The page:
We are not competing for food – machines don’t eat. We are not competing for space – machines are far more concentrated than we are. We are not even competing for energy – machines can operate in more hostile ranges than we can and are far more suited for direct hook-up to solar and wind power, with no intermediate feeding stage.
We don’t have to be in opposition unless we build machines that are as scared of the unknown as we are. We don’t have to be scared of something that might be as smart as we are.
If we can get it right, we stand to benefit greatly from the rise of the beautiful machine. But we’re not going to do that by starting from a basis of fear. That’s why I told you about that student. She’d realised that our older way of thinking about something was based on a fear of losing control when, if we handed over control properly, we would be able to achieve something very, very valuable.
Humanities Intensive Learning + Teaching, Day 5, Maryland Institute for Technology in the Humanities, #hilt2014Posted: August 17, 2014
Sorry for the delay in completing this – it has been crazy and I prefer to write directly into the live blog, which means a network feed, as I just find it easier to put things together this way. (It’s only been a week (ish) anyway.)
Today (well, then), we looked at modularity and how we could break networks into separate communities. This is important because it helps us to be able to see structure. The human eye is a great tool but it often needs help and modularity is a good way to do this. We have strong ties between components in directed networks (unidirectional) because we have taken the time to say that the link goes this way. We have weak ties in undirected networks because there is no solidity to the association form one side to the other. The more connected something is, the more strongly tied it is to the things it connects to so, when we hunt for communities, we want to take away the least number of connections to produce the largest number of connected communities.
Let’s look at the Hamlet graph (after Moretti) with some colouring added for the various communities and all the connections left in.
Now let’s take out the intra-community links.
Now we can suddenly see, in terms of dialogue exchanges and interaction, how isolated Hamlet actually is. The members of the court are one community. The invaders are another. Horatio, the proxy for the Danish state, is deeply involved in statehood. Hamlet, however, is more heavily connected to the characters who help with his dawning realisation that something has gone awry. No wonder he goes mad, he’s the Nigel Nofriends of Medieval Denmark, with only the insane Clown Posse and a group of second-rate actors to keep him company.
After this we spent some extensive time working on producing prettier looking graphs with Gephi and using more advanced algorithms to help us to represent what’s going on. We looked at the Twitter data for the conference and came up with this:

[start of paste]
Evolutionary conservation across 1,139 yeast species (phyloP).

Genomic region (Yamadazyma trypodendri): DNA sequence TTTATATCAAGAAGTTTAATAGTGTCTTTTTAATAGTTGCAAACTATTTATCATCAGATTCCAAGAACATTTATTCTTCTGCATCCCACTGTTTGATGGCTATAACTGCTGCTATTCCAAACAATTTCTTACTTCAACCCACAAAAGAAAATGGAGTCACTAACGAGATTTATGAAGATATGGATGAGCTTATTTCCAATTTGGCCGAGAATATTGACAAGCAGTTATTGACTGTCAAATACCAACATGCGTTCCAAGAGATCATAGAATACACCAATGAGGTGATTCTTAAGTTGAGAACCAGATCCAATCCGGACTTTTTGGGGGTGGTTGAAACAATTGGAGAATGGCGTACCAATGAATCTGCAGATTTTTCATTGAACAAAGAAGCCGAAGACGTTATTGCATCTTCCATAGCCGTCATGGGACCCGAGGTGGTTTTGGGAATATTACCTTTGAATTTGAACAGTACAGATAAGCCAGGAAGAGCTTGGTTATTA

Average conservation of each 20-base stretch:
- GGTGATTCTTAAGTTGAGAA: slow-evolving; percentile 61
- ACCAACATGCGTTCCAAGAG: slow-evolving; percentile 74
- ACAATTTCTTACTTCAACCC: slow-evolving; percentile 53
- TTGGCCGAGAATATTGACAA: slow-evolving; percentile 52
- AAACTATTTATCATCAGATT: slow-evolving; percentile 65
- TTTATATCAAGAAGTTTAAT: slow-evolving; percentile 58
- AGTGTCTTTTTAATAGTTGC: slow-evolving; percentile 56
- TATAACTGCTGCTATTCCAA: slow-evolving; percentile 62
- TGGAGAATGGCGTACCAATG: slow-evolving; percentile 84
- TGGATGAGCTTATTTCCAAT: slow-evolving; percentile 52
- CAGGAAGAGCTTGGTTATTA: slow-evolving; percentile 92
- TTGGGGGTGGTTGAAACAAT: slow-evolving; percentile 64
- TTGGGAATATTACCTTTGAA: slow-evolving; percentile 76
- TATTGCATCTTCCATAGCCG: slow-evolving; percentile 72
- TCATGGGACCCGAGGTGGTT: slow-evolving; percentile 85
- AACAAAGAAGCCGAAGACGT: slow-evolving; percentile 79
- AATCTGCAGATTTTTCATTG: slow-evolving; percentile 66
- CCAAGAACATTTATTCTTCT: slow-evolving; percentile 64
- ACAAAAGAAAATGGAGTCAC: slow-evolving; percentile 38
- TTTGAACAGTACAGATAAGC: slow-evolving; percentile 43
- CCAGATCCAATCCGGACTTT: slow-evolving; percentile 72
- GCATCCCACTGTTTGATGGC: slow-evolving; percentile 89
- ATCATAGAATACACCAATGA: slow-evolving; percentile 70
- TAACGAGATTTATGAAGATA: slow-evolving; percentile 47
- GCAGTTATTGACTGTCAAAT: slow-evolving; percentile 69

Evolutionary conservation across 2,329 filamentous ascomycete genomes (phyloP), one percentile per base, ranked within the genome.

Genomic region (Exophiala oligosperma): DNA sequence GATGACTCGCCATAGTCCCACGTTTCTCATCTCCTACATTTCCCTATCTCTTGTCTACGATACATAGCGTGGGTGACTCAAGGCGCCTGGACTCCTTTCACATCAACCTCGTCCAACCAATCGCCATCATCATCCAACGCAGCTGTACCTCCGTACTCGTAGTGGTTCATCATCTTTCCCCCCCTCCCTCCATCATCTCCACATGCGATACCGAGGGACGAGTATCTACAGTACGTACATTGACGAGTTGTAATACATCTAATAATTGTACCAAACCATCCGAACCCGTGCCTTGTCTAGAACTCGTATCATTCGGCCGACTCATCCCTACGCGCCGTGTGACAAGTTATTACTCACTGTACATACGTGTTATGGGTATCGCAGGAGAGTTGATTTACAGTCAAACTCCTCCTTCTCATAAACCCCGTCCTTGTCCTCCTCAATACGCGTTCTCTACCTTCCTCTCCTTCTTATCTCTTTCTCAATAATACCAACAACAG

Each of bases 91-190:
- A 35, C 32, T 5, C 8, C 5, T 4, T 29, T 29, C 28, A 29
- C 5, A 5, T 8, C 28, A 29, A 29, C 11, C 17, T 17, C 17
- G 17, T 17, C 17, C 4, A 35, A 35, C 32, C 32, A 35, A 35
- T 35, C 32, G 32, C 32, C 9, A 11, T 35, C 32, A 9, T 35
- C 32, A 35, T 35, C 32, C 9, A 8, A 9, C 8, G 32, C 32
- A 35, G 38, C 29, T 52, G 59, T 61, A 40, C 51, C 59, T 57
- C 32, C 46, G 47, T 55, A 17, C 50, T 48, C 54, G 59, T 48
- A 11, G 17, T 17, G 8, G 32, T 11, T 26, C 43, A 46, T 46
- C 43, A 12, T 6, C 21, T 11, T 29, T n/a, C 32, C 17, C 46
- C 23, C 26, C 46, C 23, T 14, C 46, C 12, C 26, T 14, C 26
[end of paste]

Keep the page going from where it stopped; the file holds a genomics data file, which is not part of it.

This shows the separate groups of Twitter user communities who used the HILT2014 hashtag. My small cluster is the small purple arrow bottomish left. We’ve also ranked the size of the data labels based on the significance of that person in the Twitter information chain, using the PageRank algorithm. So, Jim McGrath wins Twitter for HILT 2014! We also look and how important certain links were in the network by looking at edge betweenness to determine which links are used by the most shortest paths and then use this to identify important connected components.
Lots of good hands-on stuff and a very interesting course! I learned a great deal and have already started using it elsewhere.
Humanities Intensive Learning + Teaching, Day 4, Maryland Institute for Technology in the Humanities, #hilt2014Posted: August 8, 2014
Or, the alternative title, “The Play Formerly Known as Hamlet”. Today had a lot of fascination discussion where the bipartite nature of our class network became apparent, in terms of the the majority of the class who were Digital Humanists and really understood a detailed close reading of Hamlet – and your humble narrator.
Today we talked about modularity, which allows you to break your network up into separate modules, which makes a lot more sense when you call those modules things like communities, groups or clusters. Can your network be split up into areas where some groups are more connected to each other than they are to adjacent nodes? By doing this, we are trying to expose structural features of the network and, in particular, unexpected aspects of network structure – is there some set of nodes that have a role in the network that we don’t understand? If we talk about this in terms of people, if our social network is made up of small communities with connections between the communities, then we would expect gossip to spread more rapidly inside a community than between the communities. Simple, eh? The approach we take depends upon comparing the structure we have with a model of a random network using the same number of links.
Once we’ve done this, we can use this in a tool, such as Gephi, to clearly illustrate the groups. Here’s a grumpy Dane in illustration.